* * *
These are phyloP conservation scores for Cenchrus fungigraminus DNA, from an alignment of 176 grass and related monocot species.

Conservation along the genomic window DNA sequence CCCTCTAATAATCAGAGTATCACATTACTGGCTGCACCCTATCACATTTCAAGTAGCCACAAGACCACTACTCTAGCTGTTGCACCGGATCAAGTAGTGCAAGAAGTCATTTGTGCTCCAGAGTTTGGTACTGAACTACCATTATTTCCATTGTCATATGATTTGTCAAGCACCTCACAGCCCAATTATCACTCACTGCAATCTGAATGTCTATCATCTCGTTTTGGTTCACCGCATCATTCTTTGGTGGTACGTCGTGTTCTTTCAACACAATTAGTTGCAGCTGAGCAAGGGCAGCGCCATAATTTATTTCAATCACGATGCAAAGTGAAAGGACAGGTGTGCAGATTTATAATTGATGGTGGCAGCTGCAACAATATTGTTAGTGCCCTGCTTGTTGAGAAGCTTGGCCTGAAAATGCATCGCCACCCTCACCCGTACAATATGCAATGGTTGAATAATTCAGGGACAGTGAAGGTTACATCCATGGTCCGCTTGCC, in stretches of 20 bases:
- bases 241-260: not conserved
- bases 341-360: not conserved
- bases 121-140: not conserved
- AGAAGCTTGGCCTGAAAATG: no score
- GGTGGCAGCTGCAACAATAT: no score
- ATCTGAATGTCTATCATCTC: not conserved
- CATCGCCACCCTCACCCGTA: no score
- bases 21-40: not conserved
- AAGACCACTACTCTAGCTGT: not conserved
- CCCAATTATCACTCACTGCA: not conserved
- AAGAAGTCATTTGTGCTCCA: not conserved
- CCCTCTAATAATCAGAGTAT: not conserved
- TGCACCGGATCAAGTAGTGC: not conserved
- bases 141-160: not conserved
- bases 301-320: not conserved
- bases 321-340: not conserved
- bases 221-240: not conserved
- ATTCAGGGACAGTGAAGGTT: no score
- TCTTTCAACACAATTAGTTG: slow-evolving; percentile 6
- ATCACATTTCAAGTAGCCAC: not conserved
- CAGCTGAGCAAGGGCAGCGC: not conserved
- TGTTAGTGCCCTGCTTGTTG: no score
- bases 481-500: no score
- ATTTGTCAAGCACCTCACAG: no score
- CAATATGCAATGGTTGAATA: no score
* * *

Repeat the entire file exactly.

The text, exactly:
These are phyloP conservation scores for Cenchrus fungigraminus DNA, from an alignment of 176 grass and related monocot species.

Conservation along the genomic window DNA sequence CCCTCTAATAATCAGAGTATCACATTACTGGCTGCACCCTATCACATTTCAAGTAGCCACAAGACCACTACTCTAGCTGTTGCACCGGATCAAGTAGTGCAAGAAGTCATTTGTGCTCCAGAGTTTGGTACTGAACTACCATTATTTCCATTGTCATATGATTTGTCAAGCACCTCACAGCCCAATTATCACTCACTGCAATCTGAATGTCTATCATCTCGTTTTGGTTCACCGCATCATTCTTTGGTGGTACGTCGTGTTCTTTCAACACAATTAGTTGCAGCTGAGCAAGGGCAGCGCCATAATTTATTTCAATCACGATGCAAAGTGAAAGGACAGGTGTGCAGATTTATAATTGATGGTGGCAGCTGCAACAATATTGTTAGTGCCCTGCTTGTTGAGAAGCTTGGCCTGAAAATGCATCGCCACCCTCACCCGTACAATATGCAATGGTTGAATAATTCAGGGACAGTGAAGGTTACATCCATGGTCCGCTTGCC, in stretches of 20 bases:
- bases 241-260: not conserved
- bases 341-360: not conserved
- bases 121-140: not conserved
- AGAAGCTTGGCCTGAAAATG: no score
- GGTGGCAGCTGCAACAATAT: no score
- ATCTGAATGTCTATCATCTC: not conserved
- CATCGCCACCCTCACCCGTA: no score
- bases 21-40: not conserved
- AAGACCACTACTCTAGCTGT: not conserved
- CCCAATTATCACTCACTGCA: not conserved
- AAGAAGTCATTTGTGCTCCA: not conserved
- CCCTCTAATAATCAGAGTAT: not conserved
- TGCACCGGATCAAGTAGTGC: not conserved
- bases 141-160: not conserved
- bases 301-320: not conserved
- bases 321-340: not conserved
- bases 221-240: not conserved
- ATTCAGGGACAGTGAAGGTT: no score
- TCTTTCAACACAATTAGTTG: slow-evolving; percentile 6
- ATCACATTTCAAGTAGCCAC: not conserved
- CAGCTGAGCAAGGGCAGCGC: not conserved
- TGTTAGTGCCCTGCTTGTTG: no score
- bases 481-500: no score
- ATTTGTCAAGCACCTCACAG: no score
- CAATATGCAATGGTTGAATA: no score